Japan slams 'unbelievable' treatment of diplomat detained in Russia | Inquirer News

Japan slams ‘unbelievable’ treatment of diplomat detained in Russia

/ 02:27 PM September 27, 2022
Japan

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TOKYO — Japan on Tuesday demanded Russia apologize for detaining a diplomat over alleged espionage, denying the charge and accusing Moscow of blindfolding and pinning the man down in “unbelievable acts”.

The Japanese diplomat based in the eastern city of Vladivostok was deemed “persona non grata over illegal intelligence activities”, top government spokesman Hirokazu Matsuno told reporters, citing the Russian foreign ministry.

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“The official was blindfolded, with pressure applied to both his hands and head so he was unable to move while being detained, and then he was questioned in an overbearing way,” Matsuno said.

Japan “strongly protests these unbelievable acts”, he said, denying the espionage allegations.

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The diplomat has been released and will leave Russia by Wednesday, he added.

Japan summoned the Russian ambassador and “demanded a formal apology” for the treatment of the diplomat, which Matsuno said violated the Vienna Convention on Consular Relations.

Russia’s FSB security service had earlier said a Japanese diplomat was detained “red-handed while receiving classified information, in exchange for money, about Russia’s cooperation with another country in the Asia-Pacific region”.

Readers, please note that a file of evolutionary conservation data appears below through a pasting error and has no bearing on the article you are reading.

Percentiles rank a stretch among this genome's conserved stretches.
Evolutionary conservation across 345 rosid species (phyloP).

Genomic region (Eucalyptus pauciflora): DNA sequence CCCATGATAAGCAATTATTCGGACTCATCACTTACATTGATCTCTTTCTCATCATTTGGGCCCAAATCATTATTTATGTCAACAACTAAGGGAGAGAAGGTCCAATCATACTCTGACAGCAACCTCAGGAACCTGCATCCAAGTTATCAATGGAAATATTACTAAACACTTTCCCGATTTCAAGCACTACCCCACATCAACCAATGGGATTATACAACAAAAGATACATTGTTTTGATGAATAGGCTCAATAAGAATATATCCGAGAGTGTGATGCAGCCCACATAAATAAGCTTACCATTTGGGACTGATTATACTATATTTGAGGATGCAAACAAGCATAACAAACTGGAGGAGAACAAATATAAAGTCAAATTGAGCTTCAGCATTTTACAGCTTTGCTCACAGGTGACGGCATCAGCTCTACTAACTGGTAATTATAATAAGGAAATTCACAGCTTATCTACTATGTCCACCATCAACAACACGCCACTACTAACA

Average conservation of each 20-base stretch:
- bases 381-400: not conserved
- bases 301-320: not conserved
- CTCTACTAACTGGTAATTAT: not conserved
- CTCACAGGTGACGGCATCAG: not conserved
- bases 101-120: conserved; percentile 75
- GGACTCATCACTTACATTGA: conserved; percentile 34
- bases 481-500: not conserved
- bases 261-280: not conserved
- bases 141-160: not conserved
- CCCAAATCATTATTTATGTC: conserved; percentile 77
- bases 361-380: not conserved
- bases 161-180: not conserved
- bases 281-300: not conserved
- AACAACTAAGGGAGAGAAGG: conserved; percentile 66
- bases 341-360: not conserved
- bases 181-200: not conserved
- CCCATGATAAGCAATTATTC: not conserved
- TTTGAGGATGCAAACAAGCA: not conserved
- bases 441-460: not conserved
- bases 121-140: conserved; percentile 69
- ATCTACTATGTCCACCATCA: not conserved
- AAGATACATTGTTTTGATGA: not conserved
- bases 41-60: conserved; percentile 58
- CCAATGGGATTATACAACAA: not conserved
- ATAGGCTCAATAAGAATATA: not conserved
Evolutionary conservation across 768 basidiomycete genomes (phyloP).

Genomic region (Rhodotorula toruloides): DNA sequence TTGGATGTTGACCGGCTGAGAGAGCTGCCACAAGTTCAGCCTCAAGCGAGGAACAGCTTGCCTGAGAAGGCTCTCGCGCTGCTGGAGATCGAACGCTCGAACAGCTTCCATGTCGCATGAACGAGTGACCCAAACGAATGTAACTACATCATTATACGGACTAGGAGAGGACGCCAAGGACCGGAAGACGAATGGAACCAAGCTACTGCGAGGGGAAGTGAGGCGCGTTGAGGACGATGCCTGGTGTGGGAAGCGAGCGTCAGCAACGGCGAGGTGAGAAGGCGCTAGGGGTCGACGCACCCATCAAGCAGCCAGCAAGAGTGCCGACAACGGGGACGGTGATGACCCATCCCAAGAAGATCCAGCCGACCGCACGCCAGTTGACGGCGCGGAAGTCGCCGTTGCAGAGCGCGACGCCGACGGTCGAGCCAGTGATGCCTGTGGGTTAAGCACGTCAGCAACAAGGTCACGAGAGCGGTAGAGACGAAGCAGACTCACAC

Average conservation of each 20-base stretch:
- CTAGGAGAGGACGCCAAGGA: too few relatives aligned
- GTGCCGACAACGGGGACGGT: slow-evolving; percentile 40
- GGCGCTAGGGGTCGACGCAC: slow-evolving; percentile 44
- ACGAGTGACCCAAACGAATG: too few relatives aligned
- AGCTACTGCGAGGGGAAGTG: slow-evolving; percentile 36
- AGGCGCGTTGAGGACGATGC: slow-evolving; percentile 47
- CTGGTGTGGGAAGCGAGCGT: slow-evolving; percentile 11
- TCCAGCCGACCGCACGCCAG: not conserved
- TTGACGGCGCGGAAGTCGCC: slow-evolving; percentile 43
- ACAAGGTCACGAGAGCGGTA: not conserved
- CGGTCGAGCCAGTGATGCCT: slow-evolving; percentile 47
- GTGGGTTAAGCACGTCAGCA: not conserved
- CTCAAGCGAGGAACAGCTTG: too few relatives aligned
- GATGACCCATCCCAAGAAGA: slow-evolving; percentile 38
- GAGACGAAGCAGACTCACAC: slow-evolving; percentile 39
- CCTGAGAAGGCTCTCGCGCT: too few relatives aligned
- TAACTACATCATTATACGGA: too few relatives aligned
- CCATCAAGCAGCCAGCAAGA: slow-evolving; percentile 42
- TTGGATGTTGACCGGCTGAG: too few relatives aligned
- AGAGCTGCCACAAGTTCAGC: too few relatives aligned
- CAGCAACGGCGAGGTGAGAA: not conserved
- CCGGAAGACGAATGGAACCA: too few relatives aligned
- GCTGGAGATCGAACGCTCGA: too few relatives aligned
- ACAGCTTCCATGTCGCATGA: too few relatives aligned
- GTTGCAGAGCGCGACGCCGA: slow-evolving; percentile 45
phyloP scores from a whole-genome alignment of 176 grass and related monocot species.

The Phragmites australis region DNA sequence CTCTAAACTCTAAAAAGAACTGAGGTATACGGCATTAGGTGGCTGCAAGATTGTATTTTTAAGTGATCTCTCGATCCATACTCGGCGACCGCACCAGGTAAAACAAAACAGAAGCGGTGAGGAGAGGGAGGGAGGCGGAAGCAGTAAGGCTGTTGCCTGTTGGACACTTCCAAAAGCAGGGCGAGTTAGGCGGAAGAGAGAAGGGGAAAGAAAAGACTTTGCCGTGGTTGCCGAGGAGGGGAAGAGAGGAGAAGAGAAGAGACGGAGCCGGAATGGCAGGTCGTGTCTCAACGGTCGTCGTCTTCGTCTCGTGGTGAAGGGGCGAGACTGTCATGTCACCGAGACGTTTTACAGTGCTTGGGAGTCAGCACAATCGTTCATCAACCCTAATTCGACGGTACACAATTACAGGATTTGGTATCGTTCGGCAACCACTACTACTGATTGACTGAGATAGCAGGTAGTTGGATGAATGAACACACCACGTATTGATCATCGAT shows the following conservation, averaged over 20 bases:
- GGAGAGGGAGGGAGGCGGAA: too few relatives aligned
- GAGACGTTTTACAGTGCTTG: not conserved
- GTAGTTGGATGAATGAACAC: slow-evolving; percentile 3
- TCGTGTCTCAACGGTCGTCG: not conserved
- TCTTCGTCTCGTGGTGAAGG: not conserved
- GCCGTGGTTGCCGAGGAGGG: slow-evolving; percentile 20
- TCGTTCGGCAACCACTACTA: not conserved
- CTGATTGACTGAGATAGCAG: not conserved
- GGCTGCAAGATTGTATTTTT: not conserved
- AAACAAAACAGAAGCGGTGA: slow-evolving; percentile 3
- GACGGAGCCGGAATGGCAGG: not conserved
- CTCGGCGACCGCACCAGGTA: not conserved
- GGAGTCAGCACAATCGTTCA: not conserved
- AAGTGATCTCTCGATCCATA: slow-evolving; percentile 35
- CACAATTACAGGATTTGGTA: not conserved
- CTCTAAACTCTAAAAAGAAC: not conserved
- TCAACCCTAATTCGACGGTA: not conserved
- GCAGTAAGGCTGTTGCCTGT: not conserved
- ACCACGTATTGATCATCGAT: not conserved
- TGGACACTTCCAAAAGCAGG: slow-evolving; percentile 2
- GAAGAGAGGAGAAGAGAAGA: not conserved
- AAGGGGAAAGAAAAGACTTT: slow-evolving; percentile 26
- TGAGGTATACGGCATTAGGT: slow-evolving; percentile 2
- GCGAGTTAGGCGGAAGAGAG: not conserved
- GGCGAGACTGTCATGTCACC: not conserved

The diplomat had also been soliciting information about “the impact of Western sanctions” on the eastern Primorsky region, the FSB said, according to news agencies.

The security service distributed a short video it said showed the diplomat acknowledging that he had violated Russian laws, and reportedly said Moscow had lodged a protest with Tokyo through diplomatic channels.

Russia considers Japan to be a “hostile” country — a designation it shares with all European Union countries, the United States and its allies, including Britain and Australia.

Tokyo had complex relations with Moscow before the invasion of Ukraine in February, and the two sides have yet to sign a post-World War II peace treaty.

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Attempts to do so have been hampered by a long-running dispute over islands controlled by Russia, which calls them the Kurils.

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TAGS: Diplomacy, Japan, Russia
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